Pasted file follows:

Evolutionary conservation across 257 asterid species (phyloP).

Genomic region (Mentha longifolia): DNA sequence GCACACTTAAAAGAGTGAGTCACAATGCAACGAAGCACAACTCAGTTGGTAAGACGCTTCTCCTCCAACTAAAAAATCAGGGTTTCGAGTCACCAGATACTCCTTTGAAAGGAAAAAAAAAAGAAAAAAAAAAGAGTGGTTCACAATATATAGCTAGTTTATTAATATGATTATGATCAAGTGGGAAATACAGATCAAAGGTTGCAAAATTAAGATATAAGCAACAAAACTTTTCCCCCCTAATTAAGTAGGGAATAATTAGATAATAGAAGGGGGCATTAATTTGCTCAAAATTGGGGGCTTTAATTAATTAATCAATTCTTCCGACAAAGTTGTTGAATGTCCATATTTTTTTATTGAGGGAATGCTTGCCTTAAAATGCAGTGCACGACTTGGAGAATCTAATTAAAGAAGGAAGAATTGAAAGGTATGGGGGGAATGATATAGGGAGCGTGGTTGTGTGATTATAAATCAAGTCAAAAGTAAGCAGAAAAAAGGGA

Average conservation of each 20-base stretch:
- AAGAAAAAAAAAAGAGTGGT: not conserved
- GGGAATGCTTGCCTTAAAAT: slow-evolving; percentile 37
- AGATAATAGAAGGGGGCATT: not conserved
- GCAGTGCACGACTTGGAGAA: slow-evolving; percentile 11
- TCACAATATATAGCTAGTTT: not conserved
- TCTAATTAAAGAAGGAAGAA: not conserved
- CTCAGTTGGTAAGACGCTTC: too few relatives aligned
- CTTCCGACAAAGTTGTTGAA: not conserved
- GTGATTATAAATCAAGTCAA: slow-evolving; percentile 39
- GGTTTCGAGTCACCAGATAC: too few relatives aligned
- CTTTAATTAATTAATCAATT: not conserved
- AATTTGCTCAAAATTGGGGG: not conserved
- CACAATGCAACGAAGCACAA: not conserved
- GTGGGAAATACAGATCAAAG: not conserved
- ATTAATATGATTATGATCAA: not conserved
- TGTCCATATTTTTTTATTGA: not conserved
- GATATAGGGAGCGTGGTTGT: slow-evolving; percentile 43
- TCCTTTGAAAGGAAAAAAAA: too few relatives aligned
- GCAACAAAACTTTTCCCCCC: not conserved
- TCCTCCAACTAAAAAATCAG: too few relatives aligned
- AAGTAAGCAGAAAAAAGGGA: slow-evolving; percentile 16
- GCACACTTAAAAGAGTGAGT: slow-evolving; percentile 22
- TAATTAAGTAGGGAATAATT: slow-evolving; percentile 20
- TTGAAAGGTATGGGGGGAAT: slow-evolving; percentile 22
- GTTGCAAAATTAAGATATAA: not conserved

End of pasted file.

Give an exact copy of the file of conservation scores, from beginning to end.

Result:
Evolutionary conservation across 257 asterid species (phyloP).

Genomic region (Mentha longifolia): DNA sequence GCACACTTAAAAGAGTGAGTCACAATGCAACGAAGCACAACTCAGTTGGTAAGACGCTTCTCCTCCAACTAAAAAATCAGGGTTTCGAGTCACCAGATACTCCTTTGAAAGGAAAAAAAAAAGAAAAAAAAAAGAGTGGTTCACAATATATAGCTAGTTTATTAATATGATTATGATCAAGTGGGAAATACAGATCAAAGGTTGCAAAATTAAGATATAAGCAACAAAACTTTTCCCCCCTAATTAAGTAGGGAATAATTAGATAATAGAAGGGGGCATTAATTTGCTCAAAATTGGGGGCTTTAATTAATTAATCAATTCTTCCGACAAAGTTGTTGAATGTCCATATTTTTTTATTGAGGGAATGCTTGCCTTAAAATGCAGTGCACGACTTGGAGAATCTAATTAAAGAAGGAAGAATTGAAAGGTATGGGGGGAATGATATAGGGAGCGTGGTTGTGTGATTATAAATCAAGTCAAAAGTAAGCAGAAAAAAGGGA

Average conservation of each 20-base stretch:
- AAGAAAAAAAAAAGAGTGGT: not conserved
- GGGAATGCTTGCCTTAAAAT: slow-evolving; percentile 37
- AGATAATAGAAGGGGGCATT: not conserved
- GCAGTGCACGACTTGGAGAA: slow-evolving; percentile 11
- TCACAATATATAGCTAGTTT: not conserved
- TCTAATTAAAGAAGGAAGAA: not conserved
- CTCAGTTGGTAAGACGCTTC: too few relatives aligned
- CTTCCGACAAAGTTGTTGAA: not conserved
- GTGATTATAAATCAAGTCAA: slow-evolving; percentile 39
- GGTTTCGAGTCACCAGATAC: too few relatives aligned
- CTTTAATTAATTAATCAATT: not conserved
- AATTTGCTCAAAATTGGGGG: not conserved
- CACAATGCAACGAAGCACAA: not conserved
- GTGGGAAATACAGATCAAAG: not conserved
- ATTAATATGATTATGATCAA: not conserved
- TGTCCATATTTTTTTATTGA: not conserved
- GATATAGGGAGCGTGGTTGT: slow-evolving; percentile 43
- TCCTTTGAAAGGAAAAAAAA: too few relatives aligned
- GCAACAAAACTTTTCCCCCC: not conserved
- TCCTCCAACTAAAAAATCAG: too few relatives aligned
- AAGTAAGCAGAAAAAAGGGA: slow-evolving; percentile 16
- GCACACTTAAAAGAGTGAGT: slow-evolving; percentile 22
- TAATTAAGTAGGGAATAATT: slow-evolving; percentile 20
- TTGAAAGGTATGGGGGGAAT: slow-evolving; percentile 22
- GTTGCAAAATTAAGATATAA: not conserved